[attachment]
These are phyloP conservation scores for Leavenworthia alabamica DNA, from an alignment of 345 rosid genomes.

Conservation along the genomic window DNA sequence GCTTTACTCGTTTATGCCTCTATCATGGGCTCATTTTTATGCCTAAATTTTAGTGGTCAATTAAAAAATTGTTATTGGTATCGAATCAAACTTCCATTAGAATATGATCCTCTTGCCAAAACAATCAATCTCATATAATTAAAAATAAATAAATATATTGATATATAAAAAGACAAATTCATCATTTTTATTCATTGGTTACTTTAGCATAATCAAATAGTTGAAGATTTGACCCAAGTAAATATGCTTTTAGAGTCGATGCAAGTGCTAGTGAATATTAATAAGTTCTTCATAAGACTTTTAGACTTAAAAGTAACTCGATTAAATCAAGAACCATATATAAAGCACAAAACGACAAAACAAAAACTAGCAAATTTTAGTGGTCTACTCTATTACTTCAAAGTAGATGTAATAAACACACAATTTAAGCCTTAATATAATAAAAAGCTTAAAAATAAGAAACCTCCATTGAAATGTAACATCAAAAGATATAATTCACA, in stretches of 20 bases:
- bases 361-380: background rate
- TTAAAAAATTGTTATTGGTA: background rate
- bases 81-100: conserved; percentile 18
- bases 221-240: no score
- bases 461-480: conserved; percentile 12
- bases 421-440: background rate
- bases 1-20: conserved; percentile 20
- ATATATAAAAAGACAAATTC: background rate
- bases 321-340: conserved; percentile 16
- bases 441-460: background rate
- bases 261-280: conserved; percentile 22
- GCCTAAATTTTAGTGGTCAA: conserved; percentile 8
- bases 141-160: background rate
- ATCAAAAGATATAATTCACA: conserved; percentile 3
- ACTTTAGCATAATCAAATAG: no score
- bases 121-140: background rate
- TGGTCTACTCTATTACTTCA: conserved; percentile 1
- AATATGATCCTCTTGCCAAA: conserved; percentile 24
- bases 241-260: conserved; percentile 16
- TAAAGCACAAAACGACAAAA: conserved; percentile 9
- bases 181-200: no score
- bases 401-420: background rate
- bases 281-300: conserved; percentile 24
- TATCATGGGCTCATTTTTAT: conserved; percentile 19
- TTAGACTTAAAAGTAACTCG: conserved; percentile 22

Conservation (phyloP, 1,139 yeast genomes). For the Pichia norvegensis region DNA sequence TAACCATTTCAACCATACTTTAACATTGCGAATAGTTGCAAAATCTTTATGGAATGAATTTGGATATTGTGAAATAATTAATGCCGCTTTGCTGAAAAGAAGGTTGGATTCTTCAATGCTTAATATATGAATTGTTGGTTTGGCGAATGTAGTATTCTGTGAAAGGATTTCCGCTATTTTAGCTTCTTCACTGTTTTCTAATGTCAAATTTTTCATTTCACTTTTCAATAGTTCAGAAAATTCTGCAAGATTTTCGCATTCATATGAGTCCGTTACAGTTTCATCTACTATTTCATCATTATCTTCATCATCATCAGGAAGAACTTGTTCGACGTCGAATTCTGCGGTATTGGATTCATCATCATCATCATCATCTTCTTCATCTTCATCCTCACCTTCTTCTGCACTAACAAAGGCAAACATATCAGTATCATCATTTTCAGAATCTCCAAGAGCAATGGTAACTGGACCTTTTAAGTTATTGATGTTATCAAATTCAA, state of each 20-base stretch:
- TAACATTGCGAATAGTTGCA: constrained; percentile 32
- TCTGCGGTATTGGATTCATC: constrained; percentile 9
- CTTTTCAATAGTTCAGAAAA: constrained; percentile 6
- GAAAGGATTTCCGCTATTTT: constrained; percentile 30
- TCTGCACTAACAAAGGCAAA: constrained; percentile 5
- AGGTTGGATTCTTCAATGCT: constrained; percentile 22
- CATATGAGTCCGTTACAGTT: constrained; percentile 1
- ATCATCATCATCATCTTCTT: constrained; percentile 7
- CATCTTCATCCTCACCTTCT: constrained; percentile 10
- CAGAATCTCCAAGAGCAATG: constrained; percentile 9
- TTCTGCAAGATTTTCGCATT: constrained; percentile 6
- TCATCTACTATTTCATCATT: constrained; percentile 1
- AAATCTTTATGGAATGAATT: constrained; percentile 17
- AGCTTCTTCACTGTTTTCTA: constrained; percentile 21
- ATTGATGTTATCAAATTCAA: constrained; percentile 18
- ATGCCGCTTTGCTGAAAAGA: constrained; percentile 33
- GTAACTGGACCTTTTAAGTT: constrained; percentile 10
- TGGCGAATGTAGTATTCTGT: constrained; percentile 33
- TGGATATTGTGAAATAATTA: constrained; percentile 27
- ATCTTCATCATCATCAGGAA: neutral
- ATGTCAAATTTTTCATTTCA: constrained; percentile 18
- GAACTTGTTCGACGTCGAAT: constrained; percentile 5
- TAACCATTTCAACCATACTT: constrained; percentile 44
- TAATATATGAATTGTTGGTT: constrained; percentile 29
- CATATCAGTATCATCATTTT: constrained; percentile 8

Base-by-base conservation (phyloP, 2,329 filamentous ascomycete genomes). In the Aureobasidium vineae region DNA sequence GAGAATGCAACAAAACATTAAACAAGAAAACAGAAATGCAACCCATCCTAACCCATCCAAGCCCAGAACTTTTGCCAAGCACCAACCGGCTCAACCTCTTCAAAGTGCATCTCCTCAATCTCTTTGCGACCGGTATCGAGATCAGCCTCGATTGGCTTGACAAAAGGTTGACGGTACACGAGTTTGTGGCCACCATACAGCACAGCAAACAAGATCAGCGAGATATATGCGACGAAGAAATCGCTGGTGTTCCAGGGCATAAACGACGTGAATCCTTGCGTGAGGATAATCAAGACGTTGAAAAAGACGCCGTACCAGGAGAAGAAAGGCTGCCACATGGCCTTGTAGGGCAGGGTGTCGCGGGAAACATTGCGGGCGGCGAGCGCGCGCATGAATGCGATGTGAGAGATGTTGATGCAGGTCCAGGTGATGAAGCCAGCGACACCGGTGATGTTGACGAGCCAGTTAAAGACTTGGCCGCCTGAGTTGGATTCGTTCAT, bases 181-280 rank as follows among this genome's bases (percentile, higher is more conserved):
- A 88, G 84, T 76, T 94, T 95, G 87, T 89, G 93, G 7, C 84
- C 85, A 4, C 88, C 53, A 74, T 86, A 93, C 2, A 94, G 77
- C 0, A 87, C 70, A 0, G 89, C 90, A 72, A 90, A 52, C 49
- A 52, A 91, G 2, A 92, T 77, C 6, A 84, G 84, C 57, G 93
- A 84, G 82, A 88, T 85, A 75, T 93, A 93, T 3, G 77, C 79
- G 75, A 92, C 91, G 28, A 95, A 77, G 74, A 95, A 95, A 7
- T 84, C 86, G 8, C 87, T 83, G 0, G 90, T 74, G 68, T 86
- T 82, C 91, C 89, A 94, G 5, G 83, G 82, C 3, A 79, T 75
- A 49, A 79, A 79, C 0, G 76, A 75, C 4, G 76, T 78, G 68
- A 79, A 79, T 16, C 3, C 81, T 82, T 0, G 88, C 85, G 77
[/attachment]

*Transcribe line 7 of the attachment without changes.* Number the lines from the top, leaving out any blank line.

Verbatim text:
- bases 461-480: conserved; percentile 12